NBC News report says, "A source close to Rosenstein said he intends to stay on until Mueller`s investigative and prosecutorial work is done. The source has said that would mean Rosenstein would remain until early March. Several legal sources have said they expect the Mueller team to conclude its work by mid to late February. Although they said that timeline could change based on unforeseen investigative developments. The source said once Mueller`s work is done, the special counsel`s report to the Justice Department would follow a few weeks later, and Rosenstein would likely be gone by then."
"Reuters" is reporting tonight that President Trump`s legal team told Robert Mueller before Christmas that the president "will not answer any more questions in the probe." In an interview, Donald Trump`s TV lawyer Rudy Giuliani said, "As far as we`re concerned, everything is over."
Rudy Giuliani told "Reuters" that "they could try to subpoena him if they want, but they know we could fight that like hell."
"Vanity Fair`s" Gabriel Sherman reported yesterday that "Rudy Giuliani recently told a friend that he expects Mueller`s report to be horrific." That`s according to a person briefed on the conversation who says you`re already hearing people speculate that Trump could do a deal and resign.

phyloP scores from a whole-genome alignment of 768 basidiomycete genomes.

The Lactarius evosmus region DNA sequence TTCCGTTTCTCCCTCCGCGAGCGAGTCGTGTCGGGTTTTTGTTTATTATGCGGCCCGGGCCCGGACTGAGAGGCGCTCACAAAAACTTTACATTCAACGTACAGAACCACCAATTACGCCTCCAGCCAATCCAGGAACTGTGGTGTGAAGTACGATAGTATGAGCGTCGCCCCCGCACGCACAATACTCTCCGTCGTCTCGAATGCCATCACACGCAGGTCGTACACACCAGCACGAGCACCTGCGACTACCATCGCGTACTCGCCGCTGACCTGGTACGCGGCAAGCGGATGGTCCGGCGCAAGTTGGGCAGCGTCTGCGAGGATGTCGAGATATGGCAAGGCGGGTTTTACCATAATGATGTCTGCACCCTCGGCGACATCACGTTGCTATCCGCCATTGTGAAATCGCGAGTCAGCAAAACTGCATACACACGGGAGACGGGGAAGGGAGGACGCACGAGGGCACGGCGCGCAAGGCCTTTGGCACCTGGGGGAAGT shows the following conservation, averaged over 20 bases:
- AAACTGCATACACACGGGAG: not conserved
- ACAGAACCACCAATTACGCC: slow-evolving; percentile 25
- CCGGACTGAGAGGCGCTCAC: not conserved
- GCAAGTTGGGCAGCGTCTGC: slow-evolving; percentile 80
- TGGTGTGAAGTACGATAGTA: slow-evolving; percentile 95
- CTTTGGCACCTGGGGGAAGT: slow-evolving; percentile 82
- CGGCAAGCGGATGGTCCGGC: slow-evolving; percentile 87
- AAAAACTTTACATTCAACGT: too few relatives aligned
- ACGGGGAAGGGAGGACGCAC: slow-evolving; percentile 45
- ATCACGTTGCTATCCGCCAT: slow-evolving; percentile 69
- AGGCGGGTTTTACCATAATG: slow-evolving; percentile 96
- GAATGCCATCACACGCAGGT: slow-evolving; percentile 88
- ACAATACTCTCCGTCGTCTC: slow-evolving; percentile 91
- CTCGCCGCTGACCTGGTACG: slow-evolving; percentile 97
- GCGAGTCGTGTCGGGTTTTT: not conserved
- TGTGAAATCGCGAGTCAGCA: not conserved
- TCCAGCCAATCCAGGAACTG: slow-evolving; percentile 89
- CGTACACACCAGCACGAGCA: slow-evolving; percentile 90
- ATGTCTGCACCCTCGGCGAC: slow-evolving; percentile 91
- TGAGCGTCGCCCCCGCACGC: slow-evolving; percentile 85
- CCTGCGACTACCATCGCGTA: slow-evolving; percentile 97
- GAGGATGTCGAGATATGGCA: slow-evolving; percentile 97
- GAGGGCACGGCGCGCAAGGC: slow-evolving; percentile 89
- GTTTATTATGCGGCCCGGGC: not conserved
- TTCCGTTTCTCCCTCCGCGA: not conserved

Today, President Trump`s nominee to be the next attorney general William Barr met with senators in advance of next week`s confirmation hearing in the Judiciary Committee. Senator Lindsey Graham who was officially named chairman of the Judiciary Committee today said everything that Democratic Senators are hoping to hear from William Barr under oath next week.
(BEGIN VIDEO CLIP)
SEN. LINDSEY GRAHAM (R-SC), JUDICIARY COMMITTEE CHAIR: I asked Mr. Barr directly, do you think bob -- Mr. Mueller`s on a witch hunt? He said no. Do you think he would be fair to the president and the country as a whole? He said yes. And do you see any reason for Mr. Mueller`s investigation to be stopped? He said no.
Do you see any reason for a termination based on cause? He said no. Are you committed to making sure Mr. Mueller can finish his job? Yes.
(END VIDEO CLIP)
O`DONNELL: But what about Rod Rosenstein? At his confirmation hearing next week, William Barr will probably be asked if he intends to fire Rod Rosenstein. After the president fired Jeff Sessions as attorney general and created the opening to nominate William Barr, the president tweeted this, accusing Rod Rosenstein, among others, of committing treason.
Why would President Trump leave in place a deputy attorney general who he says has committed treason? Why would Donald Trump allow Rod Rosenstein to continue to help Robert Mueller complete his investigation?